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Karnataka: Academics and Civil Society Members Produce Charge Sheet Against State Education Minister

BC Nagesh is accused of weaponising education for political gains while failing to address the needs of students.
Minister for Primary and Secondary Education, BC Nagesh

Minister for Primary and Secondary Education, BC Nagesh

In May 2022, academics in Karnataka held several public meetings to resist attempts by the BJP government to ‘saffronise’ education. The meetings were meant to generate public pressure against the Rohith Chakrathirtha committee, which reviewed and edited public school textbooks from classes 1-10.

The changes include a speech by RSS founder, KB Hedgewar, references to India as Bharatavarsha, and omissions of stories by progressive Kannada writers like L Basavaraju, AN Murthy Rao, P Lankesh and Sara Aboobacker. The order to review the textbooks was passed by the Minister for Primary and Secondary Education, BC Nagesh, in September 2021.

On June 14, 2022, several academics and civil society members stepped up pressure on the minister to resign from his position.

The ‘charge sheet’ produced against him by the group of activists includes several allegations, such as his failure to address the learning gap caused by COVID-19 as students were forced to drop out of school due to financial hardships.

Activists present charge sheet against the minister

Activists present charge sheet against the minister

Moreover, they allege that Nagesh's ministry failed to provide eggs under the mid-day meal scheme and couldn't give textbooks to public school students even a month into the new academic year.

While all this negligence towards their essential functions was going on, Nagesh spent most of his time barring Muslim girls from exam halls for wearing a hijab and promoting saffronisation in education.

The Chakrathirtha committee had also allegedly made an incorrect portrayal of 12th-century anti-caste reformer, Basavanna. He was referred to as a reformer of Veerashaivism and that he wore a janivara (sacred thread). Lingayat seers strongly objected to this portrayal because it goes against the core beliefs of Basavanna. It also has social and political implications.

In 2017, a conflict between Lingayats and Veerashaivas resulted in a grassroots movement which fought to establish Lingayat as a separate religion. This could only be achieved if Veerashaivas were declared non-lingayats and removed from the fold. While Veerashaiva seers view Veerashaiva as a sub-group within a larger Lingayat caste, Lingayat seers argue that Lingayat cannot be merely a caste but a separate religion.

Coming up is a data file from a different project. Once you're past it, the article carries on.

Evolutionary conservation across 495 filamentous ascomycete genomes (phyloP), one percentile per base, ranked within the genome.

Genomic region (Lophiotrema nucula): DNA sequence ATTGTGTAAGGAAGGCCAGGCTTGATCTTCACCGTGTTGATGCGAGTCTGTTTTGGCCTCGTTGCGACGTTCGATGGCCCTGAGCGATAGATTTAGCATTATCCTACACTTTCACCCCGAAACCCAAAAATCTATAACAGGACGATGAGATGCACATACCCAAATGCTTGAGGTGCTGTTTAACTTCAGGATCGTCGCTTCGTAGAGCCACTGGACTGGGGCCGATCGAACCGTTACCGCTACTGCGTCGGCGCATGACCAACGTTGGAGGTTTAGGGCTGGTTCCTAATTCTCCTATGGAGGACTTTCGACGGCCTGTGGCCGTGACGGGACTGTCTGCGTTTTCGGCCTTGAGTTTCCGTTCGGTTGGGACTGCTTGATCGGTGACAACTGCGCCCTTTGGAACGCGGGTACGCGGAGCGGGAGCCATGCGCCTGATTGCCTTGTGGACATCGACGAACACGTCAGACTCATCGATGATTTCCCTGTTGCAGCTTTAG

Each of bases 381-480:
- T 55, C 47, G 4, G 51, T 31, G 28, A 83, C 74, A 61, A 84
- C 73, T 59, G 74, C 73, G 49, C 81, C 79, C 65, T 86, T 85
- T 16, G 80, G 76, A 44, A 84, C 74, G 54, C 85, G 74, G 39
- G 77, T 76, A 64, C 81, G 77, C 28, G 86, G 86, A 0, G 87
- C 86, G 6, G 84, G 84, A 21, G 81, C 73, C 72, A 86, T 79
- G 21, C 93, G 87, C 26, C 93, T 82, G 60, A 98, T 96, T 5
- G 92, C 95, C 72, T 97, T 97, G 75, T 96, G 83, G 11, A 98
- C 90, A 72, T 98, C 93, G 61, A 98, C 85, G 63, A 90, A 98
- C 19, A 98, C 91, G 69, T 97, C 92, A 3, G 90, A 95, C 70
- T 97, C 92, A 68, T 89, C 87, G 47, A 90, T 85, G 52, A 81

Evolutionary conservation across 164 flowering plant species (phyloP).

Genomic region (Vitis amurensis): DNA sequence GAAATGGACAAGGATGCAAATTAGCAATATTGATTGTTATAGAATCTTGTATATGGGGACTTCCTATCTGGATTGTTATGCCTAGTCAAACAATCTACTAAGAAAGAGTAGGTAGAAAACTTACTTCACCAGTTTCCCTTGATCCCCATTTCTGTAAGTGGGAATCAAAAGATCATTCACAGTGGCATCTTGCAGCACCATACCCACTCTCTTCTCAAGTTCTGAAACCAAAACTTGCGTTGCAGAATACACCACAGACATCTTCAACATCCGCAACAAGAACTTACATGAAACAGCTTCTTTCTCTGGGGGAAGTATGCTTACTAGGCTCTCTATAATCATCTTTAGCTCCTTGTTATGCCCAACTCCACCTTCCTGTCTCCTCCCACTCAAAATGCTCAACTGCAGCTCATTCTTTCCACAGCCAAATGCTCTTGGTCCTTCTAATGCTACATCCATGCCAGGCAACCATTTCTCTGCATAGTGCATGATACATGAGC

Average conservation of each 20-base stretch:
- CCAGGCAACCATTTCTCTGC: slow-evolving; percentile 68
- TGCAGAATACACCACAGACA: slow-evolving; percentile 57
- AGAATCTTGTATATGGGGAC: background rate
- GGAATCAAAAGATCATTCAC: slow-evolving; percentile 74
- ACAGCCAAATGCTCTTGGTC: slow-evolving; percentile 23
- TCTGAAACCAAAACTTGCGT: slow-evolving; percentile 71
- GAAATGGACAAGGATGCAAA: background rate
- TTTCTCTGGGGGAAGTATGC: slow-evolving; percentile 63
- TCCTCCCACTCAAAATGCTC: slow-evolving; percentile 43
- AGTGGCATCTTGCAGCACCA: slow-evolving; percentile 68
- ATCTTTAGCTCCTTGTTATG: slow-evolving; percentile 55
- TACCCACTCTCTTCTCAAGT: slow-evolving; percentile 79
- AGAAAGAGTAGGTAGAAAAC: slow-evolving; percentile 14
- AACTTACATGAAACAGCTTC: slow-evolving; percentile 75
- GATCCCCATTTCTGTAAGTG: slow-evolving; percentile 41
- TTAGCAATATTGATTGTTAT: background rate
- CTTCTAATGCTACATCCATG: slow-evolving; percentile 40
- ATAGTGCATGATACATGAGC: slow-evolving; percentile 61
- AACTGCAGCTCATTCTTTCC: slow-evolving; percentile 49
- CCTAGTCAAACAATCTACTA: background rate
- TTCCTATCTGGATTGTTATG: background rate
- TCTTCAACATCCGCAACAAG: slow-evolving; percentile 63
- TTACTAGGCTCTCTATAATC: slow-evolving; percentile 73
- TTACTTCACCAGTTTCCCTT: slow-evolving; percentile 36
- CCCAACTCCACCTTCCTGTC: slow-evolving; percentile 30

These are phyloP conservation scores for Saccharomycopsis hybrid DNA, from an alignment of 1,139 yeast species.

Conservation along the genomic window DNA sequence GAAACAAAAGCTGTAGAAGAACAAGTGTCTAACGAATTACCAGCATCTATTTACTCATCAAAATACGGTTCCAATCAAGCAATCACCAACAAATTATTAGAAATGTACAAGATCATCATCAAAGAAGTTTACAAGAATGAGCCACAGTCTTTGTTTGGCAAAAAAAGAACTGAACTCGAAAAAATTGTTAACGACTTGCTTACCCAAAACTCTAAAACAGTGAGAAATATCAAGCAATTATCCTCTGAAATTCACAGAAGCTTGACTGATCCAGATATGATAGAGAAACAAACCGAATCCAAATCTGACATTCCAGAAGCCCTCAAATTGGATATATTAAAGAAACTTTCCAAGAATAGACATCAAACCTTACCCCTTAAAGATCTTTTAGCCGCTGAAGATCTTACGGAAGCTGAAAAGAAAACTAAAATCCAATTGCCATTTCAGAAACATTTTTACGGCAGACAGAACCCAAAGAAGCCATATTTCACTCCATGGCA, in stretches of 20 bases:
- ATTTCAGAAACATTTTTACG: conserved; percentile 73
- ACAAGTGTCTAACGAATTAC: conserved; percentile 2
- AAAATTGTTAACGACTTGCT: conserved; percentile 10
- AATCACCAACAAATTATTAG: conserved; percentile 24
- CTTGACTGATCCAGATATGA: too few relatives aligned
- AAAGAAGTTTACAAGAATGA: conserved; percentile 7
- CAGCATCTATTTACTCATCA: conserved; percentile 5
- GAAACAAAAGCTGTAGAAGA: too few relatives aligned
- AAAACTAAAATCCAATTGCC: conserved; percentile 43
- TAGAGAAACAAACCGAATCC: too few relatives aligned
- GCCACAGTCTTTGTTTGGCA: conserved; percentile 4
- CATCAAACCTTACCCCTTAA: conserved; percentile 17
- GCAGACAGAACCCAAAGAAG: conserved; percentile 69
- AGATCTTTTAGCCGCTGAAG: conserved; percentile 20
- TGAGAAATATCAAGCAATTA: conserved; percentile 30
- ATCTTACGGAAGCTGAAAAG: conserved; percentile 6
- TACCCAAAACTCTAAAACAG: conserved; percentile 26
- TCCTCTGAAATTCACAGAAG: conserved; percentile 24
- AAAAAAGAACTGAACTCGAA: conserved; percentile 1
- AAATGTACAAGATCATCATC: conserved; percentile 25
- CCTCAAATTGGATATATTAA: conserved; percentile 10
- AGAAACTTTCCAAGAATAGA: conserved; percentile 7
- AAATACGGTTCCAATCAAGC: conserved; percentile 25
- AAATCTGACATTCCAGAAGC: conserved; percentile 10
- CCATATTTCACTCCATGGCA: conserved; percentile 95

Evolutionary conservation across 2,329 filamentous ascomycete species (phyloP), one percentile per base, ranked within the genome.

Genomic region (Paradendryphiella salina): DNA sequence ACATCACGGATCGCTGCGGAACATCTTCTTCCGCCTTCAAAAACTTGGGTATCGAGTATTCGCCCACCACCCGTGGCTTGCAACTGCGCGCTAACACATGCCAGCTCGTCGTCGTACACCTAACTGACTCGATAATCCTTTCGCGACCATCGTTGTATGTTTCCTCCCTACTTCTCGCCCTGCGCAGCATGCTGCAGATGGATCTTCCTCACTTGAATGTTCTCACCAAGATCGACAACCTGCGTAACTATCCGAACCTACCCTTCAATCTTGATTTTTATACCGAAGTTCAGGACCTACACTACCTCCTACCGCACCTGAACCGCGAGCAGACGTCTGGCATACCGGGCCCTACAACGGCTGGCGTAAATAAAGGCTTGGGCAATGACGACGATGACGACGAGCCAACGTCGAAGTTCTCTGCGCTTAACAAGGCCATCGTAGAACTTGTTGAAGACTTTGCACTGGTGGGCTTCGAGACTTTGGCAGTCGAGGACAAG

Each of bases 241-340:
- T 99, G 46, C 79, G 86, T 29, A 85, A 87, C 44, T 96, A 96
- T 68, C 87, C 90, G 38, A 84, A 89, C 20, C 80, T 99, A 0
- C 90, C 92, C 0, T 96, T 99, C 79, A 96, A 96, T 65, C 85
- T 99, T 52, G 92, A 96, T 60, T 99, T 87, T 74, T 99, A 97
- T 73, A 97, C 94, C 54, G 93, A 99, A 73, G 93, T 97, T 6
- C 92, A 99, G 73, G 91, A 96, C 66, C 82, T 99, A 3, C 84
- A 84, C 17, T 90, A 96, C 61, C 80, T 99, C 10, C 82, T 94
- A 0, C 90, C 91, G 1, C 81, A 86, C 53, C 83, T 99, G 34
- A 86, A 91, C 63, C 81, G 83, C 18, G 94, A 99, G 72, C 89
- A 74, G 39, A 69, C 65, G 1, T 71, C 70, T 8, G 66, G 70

Basavanna was the founder of a movement to establish a casteless, classless society. While he was a Brahmin by birth, he later discarded the sacred thread and urged his followers to give up castes, varnas, yagnas, Vedas and Puranas. The people who followed his teachings were called Lingayats. However, it is alleged that over the years, the teachings of Basavanna were diluted, altered or deliberately destroyed to sow confusion. The movement to establish Lingayat as a separate religion also remains in limbo. Lingayats (along with Veerashaivas) form the largest community in Karnataka, and their votes can swing the election. The Present CM of Karnataka, Basavaraj Bommai is a Lingayat, as was CM Yediyurappa.

Prajval Shastri, an astrophysicist and a member of the textbook revision committee in 2015, made a few observations.

Astrophysicist, Prajval Shastri

Astrophysicist, Prajval Shastri 

“They hastily formed a committee without giving any reasons. This resulted in a delay in the printing of textbooks. Even though the new academic year has started, the students have not yet received their textbooks. We should prioritise student interests, but that is not being done. India was one of the few countries that closed schools before other sectors and reopened schools only after every other sector was allowed to open. These policies have negatively affected students. Further, the previous committee was completely transparent. The names of all the members were disclosed in a press release. The present committee has worked in complete secrecy, and the reasons are unknown.”

Education activist BN Yogananda says, “In North Karnataka, many students have forgotten how to write their names. Should students be deprived of another year of learning? There are already symptoms of a fourth wave. When will you correct the mistakes? When will you print the new textbooks? When will you teach the students? Like the Manusmriti, it seems the government only wants 3% of the population to be educated.”

Sharath, a member of the All India Students Association (AISA), says, “They (BJP) should remember that they are people’s representatives, not just of the 1% creamy layer. Nagesh is trying to push his agenda on students. His priorities are clear in how he handled the COVID-19 pandemic, the Hijab issue, and the saffronisation of textbooks. He must resign.”

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